Victorian Court of Appeal on baseline sentences

DPP v Walters [2015] VSCA 303

The Victorian Court of Appeal, in a four to one majority, has found baseline sentencing provisions in the Sentencing Act 1991 (Vic) (the Act) to be “incapable of being given any practical operation”. 


The Director of Public Prosecutions (DPP) appealed the sentence imposed on the respondent, Daniel Walters, by the sentencing judge in relation to a charge of incest.

On 15 July 2015 the respondent pleaded guilty to two charges of committing an indecent act with a child under 16 and four charges of incest. One charge of incest occurred on 15 November 2014 to which the baseline sentencing provisions applied.

In 2014 the Sentencing Amendment (Baseline Sentences) Act 2014 (Vic) amended the Act to include provisions relating to baseline sentences. The provisions apply to any baseline offence committed on or after 2 November 2014. Incest is a baseline offence and per section 44(2A) of the Crimes Act 1958 (Vic) the baseline sentence is 10 years.

The sentencing judge sentenced the respondent to a total effective sentence of six years and eight months imprisonment, with a non-parole period of four years. The sentencing judge concluded that the baseline sentencing provisions “did not require him to impose a different sentence from that which he would otherwise have imposed”.

The DPP argued the sentence imposed was manifestly inadequate and that the sentencing judge in imposing the sentence for the charge of incest, failed to treat the baseline sentence as a guidepost.


The Court of Appeal dismissed the DPP’s appeal, stating that the conclusion of the sentencing judge was correct but providing different reasons for their decision. In a joint decision by Justices Maxwell P, Redlich, Tate and Priest, their honours interpreted the baseline provisions of the Act, in particular sections 5A(1)(b) and 5A(3)(a).

Section 5A(1)(b) of the Act declares Parliament’s intention as follows:

The period specified as the baseline sentence for the offence is the sentence that the Parliament intends to be the median sentence for sentences imposed for that offence in accordance with this section.

In addition section 5A(3)(a) requires that when a court is sentencing an offender for a baseline offence, they must do so in a manner compatible with section 5A(1)(b).

The Court held that whilst the statement of intention in section 5A(1)(b) is comprehensible, the “legislation is wholly silent as to the means by which a judge imposing sentence for incest is to do so ‘in a manner compatible with the intention to achieve the intended median sentence in the future’’’. The Court held that this defect was incurable and it is not the role of the judiciary to fill the legislative gap.

Further, the Court held that given the nature of a median as a statistical product, the median sentence is “unknowable until the end of the relevant counting period”. Ultimately a sentencing judge when imposing a sentence for incest has “no way of knowing what median will be at the end of the counting period”. In addition their Honours found the provisions in the Act give no indication of the period in which the median is to be realised.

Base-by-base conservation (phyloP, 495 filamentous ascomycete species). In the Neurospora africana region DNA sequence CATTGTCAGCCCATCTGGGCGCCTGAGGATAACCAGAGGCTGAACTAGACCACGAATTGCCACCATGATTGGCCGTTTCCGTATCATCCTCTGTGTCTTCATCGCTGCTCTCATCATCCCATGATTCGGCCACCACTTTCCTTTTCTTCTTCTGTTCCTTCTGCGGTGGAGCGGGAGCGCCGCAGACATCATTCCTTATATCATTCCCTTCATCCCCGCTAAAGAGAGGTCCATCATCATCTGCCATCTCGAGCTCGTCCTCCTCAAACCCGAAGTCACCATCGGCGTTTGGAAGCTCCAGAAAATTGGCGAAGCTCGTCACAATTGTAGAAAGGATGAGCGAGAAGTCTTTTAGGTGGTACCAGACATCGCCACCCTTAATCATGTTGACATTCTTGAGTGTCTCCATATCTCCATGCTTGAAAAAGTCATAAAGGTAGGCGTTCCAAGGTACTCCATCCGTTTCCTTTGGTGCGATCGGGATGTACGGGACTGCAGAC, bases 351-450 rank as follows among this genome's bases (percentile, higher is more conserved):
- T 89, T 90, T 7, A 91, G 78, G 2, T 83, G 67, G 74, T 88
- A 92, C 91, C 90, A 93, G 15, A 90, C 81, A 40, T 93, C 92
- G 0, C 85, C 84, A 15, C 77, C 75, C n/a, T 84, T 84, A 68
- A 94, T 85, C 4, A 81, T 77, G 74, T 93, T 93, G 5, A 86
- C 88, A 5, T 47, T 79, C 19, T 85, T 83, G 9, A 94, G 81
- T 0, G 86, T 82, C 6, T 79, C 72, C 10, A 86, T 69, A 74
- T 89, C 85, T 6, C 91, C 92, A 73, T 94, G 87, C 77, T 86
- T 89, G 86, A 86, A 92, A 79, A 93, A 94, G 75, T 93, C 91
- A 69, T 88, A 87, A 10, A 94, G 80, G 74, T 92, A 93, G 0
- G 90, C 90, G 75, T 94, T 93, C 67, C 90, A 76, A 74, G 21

The Court also explored the issue of sentencing law more broadly. The Court found there is no sentencing law of any comparable jurisdiction where a sentencing judge is obliged to impose a sentence “by reference to the intended statistical product of a series of sentences, being a series of indefinite length and indeterminate content”. The Court also stated that a median sentence in no way measures the seriousness of an offence and the median does not indicate a point on a spectrum of culpability.

Given that it is impossible to give meaningful content to the obligation in section 5A(3)(a), the Court held that the baseline provisions were “incapable of being given any practical operation”. The Court stressed that this is not a mere technicality and Parliament’s intention cannot be given effect to because the legislation fails to contain a provision for its implementation.

Justice Whelan in dissent held that the sentencing judge’s analysis of the baseline provisions was correct but did not accept that the legislation was incapable of practical application.


As a consequence of the decision, offenders awaiting sentencing for serious offences committed on or after 2 November 2014 which contain a baseline provision, will not have the baseline provision considered by the sentencing judge.

Following the decision, the Attorney-General Martin Pakula said he would be seeking “urgent advice” from the Department of Justice. The issue has also been referred to the Sentencing Advisory Council.

The baseline provisions were introduced by the previous coalition government and at this stage it is unclear how the current government will respond to the Court of Appeal decision. In the future, there may be amendment to the baseline provisions of the Act, or the provisions may be repealed outright. The opposition Attorney-General said the coalition is willing to work with the current government to pass new legislation.

Victoria Legal Aid Chambers represented the accused person. According to Victoria Legal Aid, the DPP is considering its position which may include a further appeal to the High Court.

The full text of the decision can be found here

Cara Nottle is a Summer Clerk at King & Wood Mallesons